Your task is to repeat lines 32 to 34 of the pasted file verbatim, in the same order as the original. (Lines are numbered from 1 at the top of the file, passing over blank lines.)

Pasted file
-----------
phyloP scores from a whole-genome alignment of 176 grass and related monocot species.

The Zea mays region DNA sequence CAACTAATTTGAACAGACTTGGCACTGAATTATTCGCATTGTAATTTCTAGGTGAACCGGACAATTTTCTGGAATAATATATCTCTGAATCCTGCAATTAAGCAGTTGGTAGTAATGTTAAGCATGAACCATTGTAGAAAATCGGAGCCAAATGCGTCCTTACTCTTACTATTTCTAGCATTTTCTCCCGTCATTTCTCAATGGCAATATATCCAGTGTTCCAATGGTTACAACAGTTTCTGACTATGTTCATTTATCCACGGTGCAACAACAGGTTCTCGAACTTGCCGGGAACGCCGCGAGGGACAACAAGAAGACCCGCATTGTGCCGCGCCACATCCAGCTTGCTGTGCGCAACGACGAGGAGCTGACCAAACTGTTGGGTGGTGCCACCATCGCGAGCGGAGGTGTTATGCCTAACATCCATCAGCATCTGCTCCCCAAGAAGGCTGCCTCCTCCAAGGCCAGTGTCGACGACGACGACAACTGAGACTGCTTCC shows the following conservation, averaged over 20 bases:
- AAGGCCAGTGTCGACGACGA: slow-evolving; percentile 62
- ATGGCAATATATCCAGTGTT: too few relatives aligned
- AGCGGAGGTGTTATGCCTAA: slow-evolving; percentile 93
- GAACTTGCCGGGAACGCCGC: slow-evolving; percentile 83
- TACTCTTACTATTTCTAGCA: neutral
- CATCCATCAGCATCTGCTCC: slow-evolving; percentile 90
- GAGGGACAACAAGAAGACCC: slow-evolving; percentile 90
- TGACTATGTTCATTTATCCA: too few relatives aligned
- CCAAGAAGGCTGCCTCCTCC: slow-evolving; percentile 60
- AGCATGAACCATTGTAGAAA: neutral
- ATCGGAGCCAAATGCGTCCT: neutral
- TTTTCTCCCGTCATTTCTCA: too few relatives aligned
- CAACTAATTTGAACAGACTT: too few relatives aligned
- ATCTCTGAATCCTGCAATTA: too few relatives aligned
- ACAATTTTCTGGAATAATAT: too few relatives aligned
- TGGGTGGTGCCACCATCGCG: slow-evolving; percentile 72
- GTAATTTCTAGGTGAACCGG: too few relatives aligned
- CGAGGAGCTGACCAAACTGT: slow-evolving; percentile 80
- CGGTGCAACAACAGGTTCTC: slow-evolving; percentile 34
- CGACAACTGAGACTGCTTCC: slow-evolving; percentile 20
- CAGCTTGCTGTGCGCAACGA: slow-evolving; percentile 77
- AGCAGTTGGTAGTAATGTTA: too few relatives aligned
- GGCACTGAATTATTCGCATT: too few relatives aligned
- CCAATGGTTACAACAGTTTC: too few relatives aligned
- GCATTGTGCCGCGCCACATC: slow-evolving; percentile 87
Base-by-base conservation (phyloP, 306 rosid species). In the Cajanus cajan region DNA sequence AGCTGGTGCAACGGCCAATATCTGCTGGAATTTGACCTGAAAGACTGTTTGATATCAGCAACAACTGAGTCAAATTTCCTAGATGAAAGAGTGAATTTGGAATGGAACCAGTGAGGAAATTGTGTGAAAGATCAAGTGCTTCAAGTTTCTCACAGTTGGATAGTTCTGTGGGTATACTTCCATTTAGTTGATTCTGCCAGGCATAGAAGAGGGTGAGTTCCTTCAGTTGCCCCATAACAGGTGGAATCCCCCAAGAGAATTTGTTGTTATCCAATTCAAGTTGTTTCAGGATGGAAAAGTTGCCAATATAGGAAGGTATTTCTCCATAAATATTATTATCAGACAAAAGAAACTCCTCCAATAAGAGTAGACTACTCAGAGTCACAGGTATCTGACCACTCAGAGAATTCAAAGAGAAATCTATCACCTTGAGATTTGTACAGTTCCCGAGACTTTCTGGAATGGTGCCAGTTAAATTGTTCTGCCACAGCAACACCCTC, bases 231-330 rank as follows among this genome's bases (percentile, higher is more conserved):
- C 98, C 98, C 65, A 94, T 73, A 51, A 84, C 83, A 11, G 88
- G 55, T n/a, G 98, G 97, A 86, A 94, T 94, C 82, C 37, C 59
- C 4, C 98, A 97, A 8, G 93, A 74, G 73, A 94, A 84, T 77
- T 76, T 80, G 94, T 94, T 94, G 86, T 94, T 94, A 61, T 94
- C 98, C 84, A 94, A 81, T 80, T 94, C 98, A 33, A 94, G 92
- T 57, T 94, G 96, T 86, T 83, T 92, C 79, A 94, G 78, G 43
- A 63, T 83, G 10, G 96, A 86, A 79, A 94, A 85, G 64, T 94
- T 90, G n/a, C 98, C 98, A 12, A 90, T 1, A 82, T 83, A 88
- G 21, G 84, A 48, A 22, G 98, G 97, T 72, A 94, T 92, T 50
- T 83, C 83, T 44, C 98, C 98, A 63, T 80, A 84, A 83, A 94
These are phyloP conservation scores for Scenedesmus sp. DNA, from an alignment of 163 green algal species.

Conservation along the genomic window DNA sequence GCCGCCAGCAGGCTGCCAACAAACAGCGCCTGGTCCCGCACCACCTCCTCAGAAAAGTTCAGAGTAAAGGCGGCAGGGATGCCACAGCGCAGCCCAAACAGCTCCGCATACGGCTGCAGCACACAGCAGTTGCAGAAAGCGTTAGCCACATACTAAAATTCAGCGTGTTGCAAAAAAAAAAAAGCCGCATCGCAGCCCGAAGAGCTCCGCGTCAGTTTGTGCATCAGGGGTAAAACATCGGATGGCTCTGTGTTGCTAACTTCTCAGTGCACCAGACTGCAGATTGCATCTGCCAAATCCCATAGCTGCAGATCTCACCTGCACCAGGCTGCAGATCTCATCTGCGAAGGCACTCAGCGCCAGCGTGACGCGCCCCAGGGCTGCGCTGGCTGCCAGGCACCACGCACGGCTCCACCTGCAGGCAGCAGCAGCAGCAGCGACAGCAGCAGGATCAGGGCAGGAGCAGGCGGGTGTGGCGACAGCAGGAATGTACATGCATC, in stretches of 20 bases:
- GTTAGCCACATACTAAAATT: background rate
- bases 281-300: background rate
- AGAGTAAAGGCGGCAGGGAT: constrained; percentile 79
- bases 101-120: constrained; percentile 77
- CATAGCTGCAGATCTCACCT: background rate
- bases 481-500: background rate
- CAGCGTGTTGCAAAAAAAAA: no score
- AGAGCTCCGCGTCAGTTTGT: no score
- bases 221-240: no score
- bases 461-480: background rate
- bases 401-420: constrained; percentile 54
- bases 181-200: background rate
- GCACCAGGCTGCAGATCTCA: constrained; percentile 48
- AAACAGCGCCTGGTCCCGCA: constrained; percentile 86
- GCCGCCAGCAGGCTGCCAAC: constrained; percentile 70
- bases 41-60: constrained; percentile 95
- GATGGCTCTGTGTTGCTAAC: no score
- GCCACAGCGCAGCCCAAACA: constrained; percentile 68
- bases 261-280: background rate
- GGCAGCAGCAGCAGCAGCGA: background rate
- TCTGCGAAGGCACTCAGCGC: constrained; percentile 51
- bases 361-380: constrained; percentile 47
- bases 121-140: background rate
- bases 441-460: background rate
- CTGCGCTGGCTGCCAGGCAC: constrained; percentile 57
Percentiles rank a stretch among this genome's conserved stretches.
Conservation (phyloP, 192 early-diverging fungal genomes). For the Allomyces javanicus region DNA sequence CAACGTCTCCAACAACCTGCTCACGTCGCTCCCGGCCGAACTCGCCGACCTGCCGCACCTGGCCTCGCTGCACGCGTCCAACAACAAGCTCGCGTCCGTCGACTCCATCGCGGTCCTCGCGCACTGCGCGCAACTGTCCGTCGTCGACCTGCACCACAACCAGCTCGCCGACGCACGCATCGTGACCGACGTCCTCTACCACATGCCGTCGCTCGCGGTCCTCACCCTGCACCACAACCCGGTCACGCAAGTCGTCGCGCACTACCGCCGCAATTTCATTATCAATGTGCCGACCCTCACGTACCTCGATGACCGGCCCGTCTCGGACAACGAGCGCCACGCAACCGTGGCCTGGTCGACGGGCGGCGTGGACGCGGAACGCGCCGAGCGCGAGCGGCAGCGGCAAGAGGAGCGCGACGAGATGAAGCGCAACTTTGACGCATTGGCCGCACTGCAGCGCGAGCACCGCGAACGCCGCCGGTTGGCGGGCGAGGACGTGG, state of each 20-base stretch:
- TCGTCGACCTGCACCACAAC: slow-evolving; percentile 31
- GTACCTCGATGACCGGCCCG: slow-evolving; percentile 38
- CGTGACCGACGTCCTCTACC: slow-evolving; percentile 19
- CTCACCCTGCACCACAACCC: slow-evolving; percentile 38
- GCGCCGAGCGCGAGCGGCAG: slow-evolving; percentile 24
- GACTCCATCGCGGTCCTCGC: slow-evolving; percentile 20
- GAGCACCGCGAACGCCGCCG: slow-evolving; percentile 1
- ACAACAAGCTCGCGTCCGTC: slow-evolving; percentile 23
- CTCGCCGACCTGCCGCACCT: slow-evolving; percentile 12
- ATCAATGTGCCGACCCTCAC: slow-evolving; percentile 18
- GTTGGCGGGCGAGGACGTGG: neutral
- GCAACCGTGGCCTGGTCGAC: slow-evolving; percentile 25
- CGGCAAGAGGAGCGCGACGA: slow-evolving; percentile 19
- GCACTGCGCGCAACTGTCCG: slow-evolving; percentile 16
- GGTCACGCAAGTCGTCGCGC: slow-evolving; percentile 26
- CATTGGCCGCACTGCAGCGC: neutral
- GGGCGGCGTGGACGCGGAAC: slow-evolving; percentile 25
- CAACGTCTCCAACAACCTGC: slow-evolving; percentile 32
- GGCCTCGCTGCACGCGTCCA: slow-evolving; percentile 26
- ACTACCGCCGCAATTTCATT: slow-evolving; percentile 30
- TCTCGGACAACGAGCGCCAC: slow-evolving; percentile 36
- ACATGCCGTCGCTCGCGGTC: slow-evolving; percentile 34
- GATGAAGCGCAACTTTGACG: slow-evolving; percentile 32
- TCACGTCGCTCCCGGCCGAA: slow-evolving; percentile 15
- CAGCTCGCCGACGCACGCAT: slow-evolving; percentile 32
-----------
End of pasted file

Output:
- T 76, T 80, G 94, T 94, T 94, G 86, T 94, T 94, A 61, T 94
- C 98, C 84, A 94, A 81, T 80, T 94, C 98, A 33, A 94, G 92
- T 57, T 94, G 96, T 86, T 83, T 92, C 79, A 94, G 78, G 43